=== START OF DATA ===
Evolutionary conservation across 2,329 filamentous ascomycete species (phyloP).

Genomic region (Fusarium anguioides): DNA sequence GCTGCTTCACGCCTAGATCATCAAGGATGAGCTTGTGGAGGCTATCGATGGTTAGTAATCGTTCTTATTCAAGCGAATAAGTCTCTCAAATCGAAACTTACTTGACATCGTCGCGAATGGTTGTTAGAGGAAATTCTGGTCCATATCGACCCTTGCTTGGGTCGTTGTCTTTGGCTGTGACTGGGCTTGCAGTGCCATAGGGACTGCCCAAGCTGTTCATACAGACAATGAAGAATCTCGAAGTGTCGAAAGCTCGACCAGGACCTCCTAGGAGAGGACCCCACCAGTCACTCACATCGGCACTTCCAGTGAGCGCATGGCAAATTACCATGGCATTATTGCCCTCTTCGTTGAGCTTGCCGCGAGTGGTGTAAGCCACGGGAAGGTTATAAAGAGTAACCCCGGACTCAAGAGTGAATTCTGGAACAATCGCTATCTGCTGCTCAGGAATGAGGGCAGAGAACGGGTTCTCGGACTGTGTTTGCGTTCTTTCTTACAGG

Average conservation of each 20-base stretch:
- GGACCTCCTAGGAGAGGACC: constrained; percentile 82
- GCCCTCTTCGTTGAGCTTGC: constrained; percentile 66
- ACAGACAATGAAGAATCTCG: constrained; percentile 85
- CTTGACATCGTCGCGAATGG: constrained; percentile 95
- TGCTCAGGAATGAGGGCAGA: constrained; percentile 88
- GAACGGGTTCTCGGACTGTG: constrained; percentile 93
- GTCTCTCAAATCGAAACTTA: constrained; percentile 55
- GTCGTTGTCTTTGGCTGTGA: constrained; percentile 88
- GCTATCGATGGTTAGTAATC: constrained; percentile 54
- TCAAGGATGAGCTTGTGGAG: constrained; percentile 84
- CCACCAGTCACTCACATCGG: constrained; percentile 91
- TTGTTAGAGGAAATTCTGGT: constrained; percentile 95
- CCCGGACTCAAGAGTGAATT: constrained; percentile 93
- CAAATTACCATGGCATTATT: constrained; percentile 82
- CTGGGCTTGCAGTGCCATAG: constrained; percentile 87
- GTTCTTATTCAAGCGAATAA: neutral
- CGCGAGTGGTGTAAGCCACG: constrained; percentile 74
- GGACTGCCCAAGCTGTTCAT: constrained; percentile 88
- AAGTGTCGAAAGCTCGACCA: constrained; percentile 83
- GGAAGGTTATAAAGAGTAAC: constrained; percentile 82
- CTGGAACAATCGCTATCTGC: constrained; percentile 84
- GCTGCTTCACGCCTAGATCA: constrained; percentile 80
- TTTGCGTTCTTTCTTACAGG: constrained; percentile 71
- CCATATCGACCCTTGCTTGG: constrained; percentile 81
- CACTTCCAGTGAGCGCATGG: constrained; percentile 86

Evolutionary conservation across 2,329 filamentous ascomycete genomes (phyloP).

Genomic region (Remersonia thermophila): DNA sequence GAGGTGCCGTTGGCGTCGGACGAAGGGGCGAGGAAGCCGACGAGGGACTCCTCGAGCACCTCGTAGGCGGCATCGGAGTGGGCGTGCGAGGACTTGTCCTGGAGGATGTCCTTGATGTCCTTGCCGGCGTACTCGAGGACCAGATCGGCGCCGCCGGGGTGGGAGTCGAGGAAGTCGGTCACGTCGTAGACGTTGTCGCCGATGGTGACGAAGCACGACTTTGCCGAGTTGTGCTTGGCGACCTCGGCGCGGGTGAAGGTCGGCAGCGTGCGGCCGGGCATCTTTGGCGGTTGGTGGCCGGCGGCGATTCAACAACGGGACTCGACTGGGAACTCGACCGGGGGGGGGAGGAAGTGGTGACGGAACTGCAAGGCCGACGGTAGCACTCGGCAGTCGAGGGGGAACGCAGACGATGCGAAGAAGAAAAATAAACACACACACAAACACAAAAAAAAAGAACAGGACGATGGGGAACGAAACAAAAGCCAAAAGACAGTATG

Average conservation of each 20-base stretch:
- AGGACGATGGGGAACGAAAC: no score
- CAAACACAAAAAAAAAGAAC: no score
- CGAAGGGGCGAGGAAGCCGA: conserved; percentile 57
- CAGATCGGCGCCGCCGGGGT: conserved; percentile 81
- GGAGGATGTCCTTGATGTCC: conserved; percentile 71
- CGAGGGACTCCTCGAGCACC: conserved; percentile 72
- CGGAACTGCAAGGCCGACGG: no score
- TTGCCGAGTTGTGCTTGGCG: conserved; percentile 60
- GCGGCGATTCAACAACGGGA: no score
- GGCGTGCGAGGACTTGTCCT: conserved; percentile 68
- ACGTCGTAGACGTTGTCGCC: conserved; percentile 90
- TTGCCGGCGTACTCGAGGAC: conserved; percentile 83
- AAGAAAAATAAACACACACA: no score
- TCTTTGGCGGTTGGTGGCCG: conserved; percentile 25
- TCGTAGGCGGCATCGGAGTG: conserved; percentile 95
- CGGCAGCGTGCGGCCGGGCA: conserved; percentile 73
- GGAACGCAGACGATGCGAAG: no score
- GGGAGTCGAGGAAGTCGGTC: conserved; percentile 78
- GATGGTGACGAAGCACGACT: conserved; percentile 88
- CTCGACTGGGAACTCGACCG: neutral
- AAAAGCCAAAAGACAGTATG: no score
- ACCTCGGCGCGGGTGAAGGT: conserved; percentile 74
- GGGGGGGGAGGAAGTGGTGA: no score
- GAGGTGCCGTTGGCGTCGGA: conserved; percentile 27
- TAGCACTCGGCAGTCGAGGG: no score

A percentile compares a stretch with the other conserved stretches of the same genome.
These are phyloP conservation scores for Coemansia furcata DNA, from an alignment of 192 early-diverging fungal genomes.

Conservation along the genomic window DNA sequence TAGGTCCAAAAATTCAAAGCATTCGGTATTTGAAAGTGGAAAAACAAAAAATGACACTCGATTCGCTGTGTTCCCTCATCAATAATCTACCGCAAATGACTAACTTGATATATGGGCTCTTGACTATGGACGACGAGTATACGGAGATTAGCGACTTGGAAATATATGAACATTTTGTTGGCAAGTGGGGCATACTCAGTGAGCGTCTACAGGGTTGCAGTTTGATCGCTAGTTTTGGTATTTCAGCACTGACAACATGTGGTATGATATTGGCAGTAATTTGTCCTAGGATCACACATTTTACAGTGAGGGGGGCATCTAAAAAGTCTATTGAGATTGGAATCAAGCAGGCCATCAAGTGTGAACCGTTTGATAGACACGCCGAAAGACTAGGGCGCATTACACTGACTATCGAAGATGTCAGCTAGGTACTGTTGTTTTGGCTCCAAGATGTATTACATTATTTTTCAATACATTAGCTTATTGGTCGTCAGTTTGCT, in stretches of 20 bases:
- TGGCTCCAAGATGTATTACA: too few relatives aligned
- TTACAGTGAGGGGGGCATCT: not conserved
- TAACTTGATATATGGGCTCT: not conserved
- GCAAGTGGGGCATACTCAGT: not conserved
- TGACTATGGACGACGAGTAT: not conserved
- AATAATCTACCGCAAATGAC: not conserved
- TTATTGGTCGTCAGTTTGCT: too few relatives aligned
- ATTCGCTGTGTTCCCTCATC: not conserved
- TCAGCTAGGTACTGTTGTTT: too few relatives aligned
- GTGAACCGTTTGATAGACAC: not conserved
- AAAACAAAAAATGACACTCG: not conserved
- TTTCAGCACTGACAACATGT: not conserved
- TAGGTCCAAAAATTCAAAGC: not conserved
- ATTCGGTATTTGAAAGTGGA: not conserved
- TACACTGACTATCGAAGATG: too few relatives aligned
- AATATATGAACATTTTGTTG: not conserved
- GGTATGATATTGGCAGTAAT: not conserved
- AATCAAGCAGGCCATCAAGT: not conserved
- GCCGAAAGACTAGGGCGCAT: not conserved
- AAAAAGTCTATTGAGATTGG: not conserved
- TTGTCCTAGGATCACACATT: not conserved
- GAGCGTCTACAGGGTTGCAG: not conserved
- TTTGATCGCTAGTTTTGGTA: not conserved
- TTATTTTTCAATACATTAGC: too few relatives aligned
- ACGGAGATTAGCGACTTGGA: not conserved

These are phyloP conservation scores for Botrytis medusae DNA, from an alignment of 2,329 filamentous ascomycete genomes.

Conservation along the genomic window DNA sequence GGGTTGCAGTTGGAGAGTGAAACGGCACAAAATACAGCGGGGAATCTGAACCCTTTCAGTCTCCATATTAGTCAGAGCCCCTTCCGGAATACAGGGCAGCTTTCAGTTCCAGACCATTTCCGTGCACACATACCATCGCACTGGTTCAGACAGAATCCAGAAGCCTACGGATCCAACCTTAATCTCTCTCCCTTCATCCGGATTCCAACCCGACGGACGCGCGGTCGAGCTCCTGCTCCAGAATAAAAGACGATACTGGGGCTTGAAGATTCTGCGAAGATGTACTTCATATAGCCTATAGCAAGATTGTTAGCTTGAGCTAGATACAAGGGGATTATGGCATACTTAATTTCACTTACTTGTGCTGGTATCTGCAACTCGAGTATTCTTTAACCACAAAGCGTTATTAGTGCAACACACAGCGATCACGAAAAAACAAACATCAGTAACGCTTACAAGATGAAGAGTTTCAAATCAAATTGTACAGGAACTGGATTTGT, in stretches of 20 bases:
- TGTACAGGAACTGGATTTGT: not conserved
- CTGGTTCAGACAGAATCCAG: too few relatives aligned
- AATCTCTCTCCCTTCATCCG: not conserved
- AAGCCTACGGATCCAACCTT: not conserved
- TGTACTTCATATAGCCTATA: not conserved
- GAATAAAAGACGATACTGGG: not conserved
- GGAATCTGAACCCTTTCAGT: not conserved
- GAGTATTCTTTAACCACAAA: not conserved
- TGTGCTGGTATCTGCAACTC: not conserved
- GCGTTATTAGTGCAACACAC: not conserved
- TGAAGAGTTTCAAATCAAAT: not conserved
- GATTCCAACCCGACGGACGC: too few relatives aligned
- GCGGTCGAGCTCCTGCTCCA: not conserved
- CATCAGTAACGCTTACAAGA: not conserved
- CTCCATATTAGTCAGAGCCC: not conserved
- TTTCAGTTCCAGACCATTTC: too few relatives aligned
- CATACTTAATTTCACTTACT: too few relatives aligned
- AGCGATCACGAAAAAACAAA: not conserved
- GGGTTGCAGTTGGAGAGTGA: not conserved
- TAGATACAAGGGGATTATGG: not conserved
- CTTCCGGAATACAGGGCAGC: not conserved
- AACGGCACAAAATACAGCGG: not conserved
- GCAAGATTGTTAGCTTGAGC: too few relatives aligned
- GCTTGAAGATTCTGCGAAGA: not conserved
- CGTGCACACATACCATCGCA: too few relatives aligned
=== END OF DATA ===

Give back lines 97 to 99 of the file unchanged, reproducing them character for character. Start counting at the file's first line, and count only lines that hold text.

- TGAAGAGTTTCAAATCAAAT: not conserved
- GATTCCAACCCGACGGACGC: too few relatives aligned
- GCGGTCGAGCTCCTGCTCCA: not conserved